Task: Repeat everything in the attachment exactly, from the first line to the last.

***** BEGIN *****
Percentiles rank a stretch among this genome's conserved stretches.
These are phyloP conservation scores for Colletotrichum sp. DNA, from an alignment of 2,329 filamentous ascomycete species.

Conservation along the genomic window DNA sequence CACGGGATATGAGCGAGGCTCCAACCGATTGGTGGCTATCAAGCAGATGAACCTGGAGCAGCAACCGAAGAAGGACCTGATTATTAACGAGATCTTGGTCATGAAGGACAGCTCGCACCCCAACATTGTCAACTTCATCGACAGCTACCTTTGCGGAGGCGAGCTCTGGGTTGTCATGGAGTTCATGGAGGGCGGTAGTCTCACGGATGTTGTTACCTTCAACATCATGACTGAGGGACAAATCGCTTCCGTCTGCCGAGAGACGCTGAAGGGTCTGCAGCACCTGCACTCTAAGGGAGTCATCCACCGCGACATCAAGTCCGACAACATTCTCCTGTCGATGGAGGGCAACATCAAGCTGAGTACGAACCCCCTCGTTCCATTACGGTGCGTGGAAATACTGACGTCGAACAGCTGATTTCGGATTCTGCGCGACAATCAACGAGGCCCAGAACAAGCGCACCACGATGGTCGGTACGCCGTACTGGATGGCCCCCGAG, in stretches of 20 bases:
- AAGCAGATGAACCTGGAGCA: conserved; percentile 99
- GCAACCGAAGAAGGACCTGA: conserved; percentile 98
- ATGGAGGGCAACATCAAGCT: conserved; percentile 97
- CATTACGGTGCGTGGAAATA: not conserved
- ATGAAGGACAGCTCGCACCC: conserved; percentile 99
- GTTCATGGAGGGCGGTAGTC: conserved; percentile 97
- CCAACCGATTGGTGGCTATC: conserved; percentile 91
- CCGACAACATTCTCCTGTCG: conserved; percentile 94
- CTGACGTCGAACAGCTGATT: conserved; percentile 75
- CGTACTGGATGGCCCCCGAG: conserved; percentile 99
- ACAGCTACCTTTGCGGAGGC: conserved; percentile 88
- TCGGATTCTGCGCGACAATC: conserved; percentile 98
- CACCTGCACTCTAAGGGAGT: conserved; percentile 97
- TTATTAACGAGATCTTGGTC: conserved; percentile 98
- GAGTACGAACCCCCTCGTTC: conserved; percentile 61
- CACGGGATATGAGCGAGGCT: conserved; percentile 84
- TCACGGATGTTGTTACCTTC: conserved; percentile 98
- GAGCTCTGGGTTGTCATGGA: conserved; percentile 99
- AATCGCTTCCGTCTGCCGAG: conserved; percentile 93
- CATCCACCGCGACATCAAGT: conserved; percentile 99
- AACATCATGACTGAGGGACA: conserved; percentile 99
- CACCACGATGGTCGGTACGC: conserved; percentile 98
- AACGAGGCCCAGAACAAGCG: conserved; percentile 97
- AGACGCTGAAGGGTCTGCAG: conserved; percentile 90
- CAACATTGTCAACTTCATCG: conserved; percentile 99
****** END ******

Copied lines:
Percentiles rank a stretch among this genome's conserved stretches.
These are phyloP conservation scores for Colletotrichum sp. DNA, from an alignment of 2,329 filamentous ascomycete species.

Conservation along the genomic window DNA sequence CACGGGATATGAGCGAGGCTCCAACCGATTGGTGGCTATCAAGCAGATGAACCTGGAGCAGCAACCGAAGAAGGACCTGATTATTAACGAGATCTTGGTCATGAAGGACAGCTCGCACCCCAACATTGTCAACTTCATCGACAGCTACCTTTGCGGAGGCGAGCTCTGGGTTGTCATGGAGTTCATGGAGGGCGGTAGTCTCACGGATGTTGTTACCTTCAACATCATGACTGAGGGACAAATCGCTTCCGTCTGCCGAGAGACGCTGAAGGGTCTGCAGCACCTGCACTCTAAGGGAGTCATCCACCGCGACATCAAGTCCGACAACATTCTCCTGTCGATGGAGGGCAACATCAAGCTGAGTACGAACCCCCTCGTTCCATTACGGTGCGTGGAAATACTGACGTCGAACAGCTGATTTCGGATTCTGCGCGACAATCAACGAGGCCCAGAACAAGCGCACCACGATGGTCGGTACGCCGTACTGGATGGCCCCCGAG, in stretches of 20 bases:
- AAGCAGATGAACCTGGAGCA: conserved; percentile 99
- GCAACCGAAGAAGGACCTGA: conserved; percentile 98
- ATGGAGGGCAACATCAAGCT: conserved; percentile 97
- CATTACGGTGCGTGGAAATA: not conserved
- ATGAAGGACAGCTCGCACCC: conserved; percentile 99
- GTTCATGGAGGGCGGTAGTC: conserved; percentile 97
- CCAACCGATTGGTGGCTATC: conserved; percentile 91
- CCGACAACATTCTCCTGTCG: conserved; percentile 94
- CTGACGTCGAACAGCTGATT: conserved; percentile 75
- CGTACTGGATGGCCCCCGAG: conserved; percentile 99
- ACAGCTACCTTTGCGGAGGC: conserved; percentile 88
- TCGGATTCTGCGCGACAATC: conserved; percentile 98
- CACCTGCACTCTAAGGGAGT: conserved; percentile 97
- TTATTAACGAGATCTTGGTC: conserved; percentile 98
- GAGTACGAACCCCCTCGTTC: conserved; percentile 61
- CACGGGATATGAGCGAGGCT: conserved; percentile 84
- TCACGGATGTTGTTACCTTC: conserved; percentile 98
- GAGCTCTGGGTTGTCATGGA: conserved; percentile 99
- AATCGCTTCCGTCTGCCGAG: conserved; percentile 93
- CATCCACCGCGACATCAAGT: conserved; percentile 99
- AACATCATGACTGAGGGACA: conserved; percentile 99
- CACCACGATGGTCGGTACGC: conserved; percentile 98
- AACGAGGCCCAGAACAAGCG: conserved; percentile 97
- AGACGCTGAAGGGTCTGCAG: conserved; percentile 90
- CAACATTGTCAACTTCATCG: conserved; percentile 99